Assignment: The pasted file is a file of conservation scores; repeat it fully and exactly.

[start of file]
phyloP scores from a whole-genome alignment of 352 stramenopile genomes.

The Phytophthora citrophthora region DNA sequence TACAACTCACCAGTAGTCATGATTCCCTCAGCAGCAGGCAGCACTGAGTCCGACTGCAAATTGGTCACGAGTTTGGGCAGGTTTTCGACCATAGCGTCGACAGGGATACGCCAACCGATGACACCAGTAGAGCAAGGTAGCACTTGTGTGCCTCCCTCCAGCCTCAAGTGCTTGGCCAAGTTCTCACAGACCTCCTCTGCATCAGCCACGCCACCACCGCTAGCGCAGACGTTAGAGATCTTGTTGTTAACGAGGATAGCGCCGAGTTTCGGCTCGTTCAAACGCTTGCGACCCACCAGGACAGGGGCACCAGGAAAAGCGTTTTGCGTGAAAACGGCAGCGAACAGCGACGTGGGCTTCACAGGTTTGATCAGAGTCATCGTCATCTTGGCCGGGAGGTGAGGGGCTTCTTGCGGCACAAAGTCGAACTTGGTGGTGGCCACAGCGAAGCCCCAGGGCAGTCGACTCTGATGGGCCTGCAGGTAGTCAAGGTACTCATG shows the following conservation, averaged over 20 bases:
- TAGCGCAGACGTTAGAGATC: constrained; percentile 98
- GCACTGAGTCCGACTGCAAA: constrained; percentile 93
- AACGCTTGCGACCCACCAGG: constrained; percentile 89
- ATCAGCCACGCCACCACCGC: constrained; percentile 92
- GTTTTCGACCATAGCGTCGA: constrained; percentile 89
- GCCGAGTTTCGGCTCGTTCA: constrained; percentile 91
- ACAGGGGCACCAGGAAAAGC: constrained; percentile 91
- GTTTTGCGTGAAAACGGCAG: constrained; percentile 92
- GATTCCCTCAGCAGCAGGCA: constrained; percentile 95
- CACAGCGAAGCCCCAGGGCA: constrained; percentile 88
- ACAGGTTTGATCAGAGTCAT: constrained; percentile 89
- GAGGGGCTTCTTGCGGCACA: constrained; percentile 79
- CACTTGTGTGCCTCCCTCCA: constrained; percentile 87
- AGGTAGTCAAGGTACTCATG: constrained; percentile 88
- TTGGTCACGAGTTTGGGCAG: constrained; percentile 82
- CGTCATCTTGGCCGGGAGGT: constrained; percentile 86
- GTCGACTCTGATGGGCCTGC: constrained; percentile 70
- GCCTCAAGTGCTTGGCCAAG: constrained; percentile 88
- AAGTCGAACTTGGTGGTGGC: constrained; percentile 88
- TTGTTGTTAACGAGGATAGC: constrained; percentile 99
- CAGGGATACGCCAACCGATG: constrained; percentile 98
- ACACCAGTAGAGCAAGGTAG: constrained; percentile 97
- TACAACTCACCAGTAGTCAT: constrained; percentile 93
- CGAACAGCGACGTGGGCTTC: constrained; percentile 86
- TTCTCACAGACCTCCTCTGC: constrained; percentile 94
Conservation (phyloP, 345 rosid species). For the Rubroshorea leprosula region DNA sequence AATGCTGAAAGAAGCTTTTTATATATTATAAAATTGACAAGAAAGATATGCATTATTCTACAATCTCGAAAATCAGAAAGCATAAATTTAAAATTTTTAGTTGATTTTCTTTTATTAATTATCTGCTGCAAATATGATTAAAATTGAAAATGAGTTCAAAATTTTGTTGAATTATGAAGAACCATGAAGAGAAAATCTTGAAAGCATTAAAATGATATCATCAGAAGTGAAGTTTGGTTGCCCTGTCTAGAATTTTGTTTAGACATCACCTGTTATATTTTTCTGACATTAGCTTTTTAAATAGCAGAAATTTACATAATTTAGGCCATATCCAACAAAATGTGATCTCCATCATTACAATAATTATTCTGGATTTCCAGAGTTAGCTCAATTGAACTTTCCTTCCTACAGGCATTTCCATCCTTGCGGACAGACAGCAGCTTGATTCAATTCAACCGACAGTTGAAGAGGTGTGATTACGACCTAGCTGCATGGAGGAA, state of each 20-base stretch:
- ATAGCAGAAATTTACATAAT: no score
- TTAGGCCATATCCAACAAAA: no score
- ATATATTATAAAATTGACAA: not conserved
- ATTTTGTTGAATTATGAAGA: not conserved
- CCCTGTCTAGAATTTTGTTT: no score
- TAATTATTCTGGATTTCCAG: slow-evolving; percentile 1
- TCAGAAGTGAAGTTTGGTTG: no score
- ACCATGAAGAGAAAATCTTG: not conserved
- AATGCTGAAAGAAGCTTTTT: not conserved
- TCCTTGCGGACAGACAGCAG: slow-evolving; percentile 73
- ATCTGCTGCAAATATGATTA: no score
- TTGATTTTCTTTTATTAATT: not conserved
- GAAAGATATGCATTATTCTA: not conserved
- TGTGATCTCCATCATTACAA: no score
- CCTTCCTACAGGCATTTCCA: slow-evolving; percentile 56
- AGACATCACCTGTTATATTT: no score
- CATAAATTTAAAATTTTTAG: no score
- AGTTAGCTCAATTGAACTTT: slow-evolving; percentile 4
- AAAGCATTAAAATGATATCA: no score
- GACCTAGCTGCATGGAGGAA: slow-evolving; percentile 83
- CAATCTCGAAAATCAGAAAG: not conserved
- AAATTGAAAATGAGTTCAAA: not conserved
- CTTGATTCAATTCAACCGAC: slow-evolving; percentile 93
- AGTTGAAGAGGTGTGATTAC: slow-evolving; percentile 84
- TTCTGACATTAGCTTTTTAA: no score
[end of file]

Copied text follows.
phyloP scores from a whole-genome alignment of 352 stramenopile genomes.

The Phytophthora citrophthora region DNA sequence TACAACTCACCAGTAGTCATGATTCCCTCAGCAGCAGGCAGCACTGAGTCCGACTGCAAATTGGTCACGAGTTTGGGCAGGTTTTCGACCATAGCGTCGACAGGGATACGCCAACCGATGACACCAGTAGAGCAAGGTAGCACTTGTGTGCCTCCCTCCAGCCTCAAGTGCTTGGCCAAGTTCTCACAGACCTCCTCTGCATCAGCCACGCCACCACCGCTAGCGCAGACGTTAGAGATCTTGTTGTTAACGAGGATAGCGCCGAGTTTCGGCTCGTTCAAACGCTTGCGACCCACCAGGACAGGGGCACCAGGAAAAGCGTTTTGCGTGAAAACGGCAGCGAACAGCGACGTGGGCTTCACAGGTTTGATCAGAGTCATCGTCATCTTGGCCGGGAGGTGAGGGGCTTCTTGCGGCACAAAGTCGAACTTGGTGGTGGCCACAGCGAAGCCCCAGGGCAGTCGACTCTGATGGGCCTGCAGGTAGTCAAGGTACTCATG shows the following conservation, averaged over 20 bases:
- TAGCGCAGACGTTAGAGATC: constrained; percentile 98
- GCACTGAGTCCGACTGCAAA: constrained; percentile 93
- AACGCTTGCGACCCACCAGG: constrained; percentile 89
- ATCAGCCACGCCACCACCGC: constrained; percentile 92
- GTTTTCGACCATAGCGTCGA: constrained; percentile 89
- GCCGAGTTTCGGCTCGTTCA: constrained; percentile 91
- ACAGGGGCACCAGGAAAAGC: constrained; percentile 91
- GTTTTGCGTGAAAACGGCAG: constrained; percentile 92
- GATTCCCTCAGCAGCAGGCA: constrained; percentile 95
- CACAGCGAAGCCCCAGGGCA: constrained; percentile 88
- ACAGGTTTGATCAGAGTCAT: constrained; percentile 89
- GAGGGGCTTCTTGCGGCACA: constrained; percentile 79
- CACTTGTGTGCCTCCCTCCA: constrained; percentile 87
- AGGTAGTCAAGGTACTCATG: constrained; percentile 88
- TTGGTCACGAGTTTGGGCAG: constrained; percentile 82
- CGTCATCTTGGCCGGGAGGT: constrained; percentile 86
- GTCGACTCTGATGGGCCTGC: constrained; percentile 70
- GCCTCAAGTGCTTGGCCAAG: constrained; percentile 88
- AAGTCGAACTTGGTGGTGGC: constrained; percentile 88
- TTGTTGTTAACGAGGATAGC: constrained; percentile 99
- CAGGGATACGCCAACCGATG: constrained; percentile 98
- ACACCAGTAGAGCAAGGTAG: constrained; percentile 97
- TACAACTCACCAGTAGTCAT: constrained; percentile 93
- CGAACAGCGACGTGGGCTTC: constrained; percentile 86
- TTCTCACAGACCTCCTCTGC: constrained; percentile 94
Conservation (phyloP, 345 rosid species). For the Rubroshorea leprosula region DNA sequence AATGCTGAAAGAAGCTTTTTATATATTATAAAATTGACAAGAAAGATATGCATTATTCTACAATCTCGAAAATCAGAAAGCATAAATTTAAAATTTTTAGTTGATTTTCTTTTATTAATTATCTGCTGCAAATATGATTAAAATTGAAAATGAGTTCAAAATTTTGTTGAATTATGAAGAACCATGAAGAGAAAATCTTGAAAGCATTAAAATGATATCATCAGAAGTGAAGTTTGGTTGCCCTGTCTAGAATTTTGTTTAGACATCACCTGTTATATTTTTCTGACATTAGCTTTTTAAATAGCAGAAATTTACATAATTTAGGCCATATCCAACAAAATGTGATCTCCATCATTACAATAATTATTCTGGATTTCCAGAGTTAGCTCAATTGAACTTTCCTTCCTACAGGCATTTCCATCCTTGCGGACAGACAGCAGCTTGATTCAATTCAACCGACAGTTGAAGAGGTGTGATTACGACCTAGCTGCATGGAGGAA, state of each 20-base stretch:
- ATAGCAGAAATTTACATAAT: no score
- TTAGGCCATATCCAACAAAA: no score
- ATATATTATAAAATTGACAA: not conserved
- ATTTTGTTGAATTATGAAGA: not conserved
- CCCTGTCTAGAATTTTGTTT: no score
- TAATTATTCTGGATTTCCAG: slow-evolving; percentile 1
- TCAGAAGTGAAGTTTGGTTG: no score
- ACCATGAAGAGAAAATCTTG: not conserved
- AATGCTGAAAGAAGCTTTTT: not conserved
- TCCTTGCGGACAGACAGCAG: slow-evolving; percentile 73
- ATCTGCTGCAAATATGATTA: no score
- TTGATTTTCTTTTATTAATT: not conserved
- GAAAGATATGCATTATTCTA: not conserved
- TGTGATCTCCATCATTACAA: no score
- CCTTCCTACAGGCATTTCCA: slow-evolving; percentile 56
- AGACATCACCTGTTATATTT: no score
- CATAAATTTAAAATTTTTAG: no score
- AGTTAGCTCAATTGAACTTT: slow-evolving; percentile 4
- AAAGCATTAAAATGATATCA: no score
- GACCTAGCTGCATGGAGGAA: slow-evolving; percentile 83
- CAATCTCGAAAATCAGAAAG: not conserved
- AAATTGAAAATGAGTTCAAA: not conserved
- CTTGATTCAATTCAACCGAC: slow-evolving; percentile 93
- AGTTGAAGAGGTGTGATTAC: slow-evolving; percentile 84
- TTCTGACATTAGCTTTTTAA: no score